(1) Alabama - 32, Mississippi State - 7
By John Zenor - AP Sports Writer
November 16, 2008
TUSCALOOSA, Ala. (AP)—Now, Alabama waits.
Alabama defensive back Kareem Jackson (3) blocks a first-quarter
punt by Mississippi State punter Blake McAdams (43) resulting in a
The top-ranked Crimson Tide has the perfect record intact, the
Southeastern Conference Western Division title in hand and a shot
at the national championship within reach.
Safety Rashad Johnson had more pressing matters on his mind after
Saturday night’s 32-7 win over Mississippi State: That six-year
losing streak to Auburn. The Iron Bowl is two weeks and one
Thanksgiving holiday away, and the title talk can wait.
“We’re definitely confident going into the game,” Johnson said. “If
we play our game, we’ve got to win. We’ve got to determine what
happens, rather than adjust to what they do. It’s definitely an
important game. It means a lot to us seniors. It means a lot to
the team, too, being 11-0 now.”
But coach Nick Saban always preaches focusing on the next game.
Shouldn’t be hard this time, even with both teams enduring an extra
week’s buildup before meeting because the SEC no longer allows open
dates before the league championship game.
The Crimson Tide (11-0, 7-0) will play Florida for the SEC title
whatever happens in the Iron Bowl. The BCS national championship
game will require two more wins in an already surprising season.
Alabama needs another one to complete its first perfect regular
season since 1994. Incidentally, the Tide lost the league title to
Florida 24-23 that year.
But ‘Bama has been busy erasing unhappy history lately—from that
five-game losing streak to LSU to two years of frustration against
Mississippi State (3-7, 1-5) to the nine-year absence from the SEC
None of those streaks were quite as irksome as coming in second six
years running in that two-team battle for state supremacy and yearlong
bragging rights with Auburn (5-6, 2-5).
And now there’s an extra week to stew.
“No one ever really knows if the bye week is a good time or a bad
time,” Saban said. “I look at our team physically, emotionally and
mentally, and think that this is a good time for us to get a little
bit of rest. Even though we don’t have a lot of guys missing games we
have a lot of guys beat up.
“I also think emotionally, we’ve had a lot of tough games this year.
Our guys put a lot into it. They’ve played with a lot of intensity, a
lot of toughness, a lot of intangibles and probably challenged
themselves a little bit more than most teams that I’ve coached.”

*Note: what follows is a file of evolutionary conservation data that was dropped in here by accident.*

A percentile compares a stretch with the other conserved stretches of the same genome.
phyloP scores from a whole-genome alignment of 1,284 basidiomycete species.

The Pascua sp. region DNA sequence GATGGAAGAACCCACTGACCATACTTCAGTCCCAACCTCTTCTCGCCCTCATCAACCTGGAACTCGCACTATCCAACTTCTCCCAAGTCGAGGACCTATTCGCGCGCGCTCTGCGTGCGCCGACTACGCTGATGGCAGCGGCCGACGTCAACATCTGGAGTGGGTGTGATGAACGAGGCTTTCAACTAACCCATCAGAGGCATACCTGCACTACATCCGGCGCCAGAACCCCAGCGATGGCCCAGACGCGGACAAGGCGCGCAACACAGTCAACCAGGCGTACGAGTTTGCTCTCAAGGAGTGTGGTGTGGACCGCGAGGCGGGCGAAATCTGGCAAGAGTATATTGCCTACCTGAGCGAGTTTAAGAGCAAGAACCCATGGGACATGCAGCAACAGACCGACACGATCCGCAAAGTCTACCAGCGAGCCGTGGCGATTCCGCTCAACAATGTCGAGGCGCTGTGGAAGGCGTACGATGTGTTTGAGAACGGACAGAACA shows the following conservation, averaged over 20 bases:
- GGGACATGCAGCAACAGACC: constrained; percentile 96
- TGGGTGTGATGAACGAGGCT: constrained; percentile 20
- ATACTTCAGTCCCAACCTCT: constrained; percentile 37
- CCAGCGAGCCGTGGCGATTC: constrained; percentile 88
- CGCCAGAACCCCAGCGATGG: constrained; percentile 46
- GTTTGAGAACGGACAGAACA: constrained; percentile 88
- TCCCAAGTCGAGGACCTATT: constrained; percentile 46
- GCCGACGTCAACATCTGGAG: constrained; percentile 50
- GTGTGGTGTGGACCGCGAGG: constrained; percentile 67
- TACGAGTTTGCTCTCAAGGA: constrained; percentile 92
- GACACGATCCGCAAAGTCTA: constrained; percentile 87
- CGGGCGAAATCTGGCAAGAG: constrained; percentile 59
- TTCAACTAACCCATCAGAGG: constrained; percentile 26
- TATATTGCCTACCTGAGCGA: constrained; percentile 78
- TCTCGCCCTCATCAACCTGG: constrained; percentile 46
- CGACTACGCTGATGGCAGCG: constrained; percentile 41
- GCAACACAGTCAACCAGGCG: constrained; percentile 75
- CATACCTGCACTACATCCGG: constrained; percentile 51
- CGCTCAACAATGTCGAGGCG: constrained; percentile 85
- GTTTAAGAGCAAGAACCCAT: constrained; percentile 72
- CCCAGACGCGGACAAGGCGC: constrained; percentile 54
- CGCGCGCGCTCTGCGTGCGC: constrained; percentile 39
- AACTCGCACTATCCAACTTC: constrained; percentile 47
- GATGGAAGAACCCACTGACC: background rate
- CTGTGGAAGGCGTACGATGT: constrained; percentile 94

Auburn coach Tommy Tuberville isn’t fond of the extra week of waiting,
and figures the Tide isn’t either.
“I’m sure both of us would love to play this week,” Tuberville said.
“I know I wish we were playing this week. It should be played this
The Tide has also found ways to dominate games offensively (Georgia
and Arkansas), defensively (Tennessee) and, against Mississippi State,
on special teams. The Tide’s special teams either scored or set up 26
points in the game.
Javier Arenas scored on an 80-yard punt return and returned another
46 yards to the 2 to make for an easy TD. Leigh Tiffin added field
goals of 35, 34 and 35 yards after coming in on an 0-for-3 stretch.
Plus, Kareem Jackson blocked a punt in the end zone for a safety and
the game’s first points. Punter P.J. Fitzgerald buried the ball at
Mississippi State’s 1 and 3-yard-line, leading to the safety and John
Parker’s 1-yard sneak for a touchdown.
“Coach always talks about the three phases of the game and we needed
to win the special teams phase to be successful,” said safety Rashad
Johnson, whose special teams play pinned State on its own goal line.
It wasn’t all about special teams though. Alabama’s defense held
Mississippi State to 167 total yards, stymied running back Anthony
Dixon and allowed Tyson Lee to complete only 11-of-28 passes.
Set up by Arenas’ returns, the Tide scored the game’s final 27 points
starting with five minutes left in the first half.
“Honestly, the best part was our play in the second half,” Arenas
said. “We came out in the second half and exploded.”
The fans also might have been a little more explosive than typical
thanks to Saban’s rant (including an expletive) on his weekly radio
show after a caller was a little too presumptive in assuming ‘Bama
would beat the 22-point underdogs.
“I asked the crowd to come out here tonight and be loud and
enthusiastic and, as much as any other game we’ve played all year,
they really helped the players,” Saban said after the game. “We were
tired and beat up and the crowd gave us a big lift.”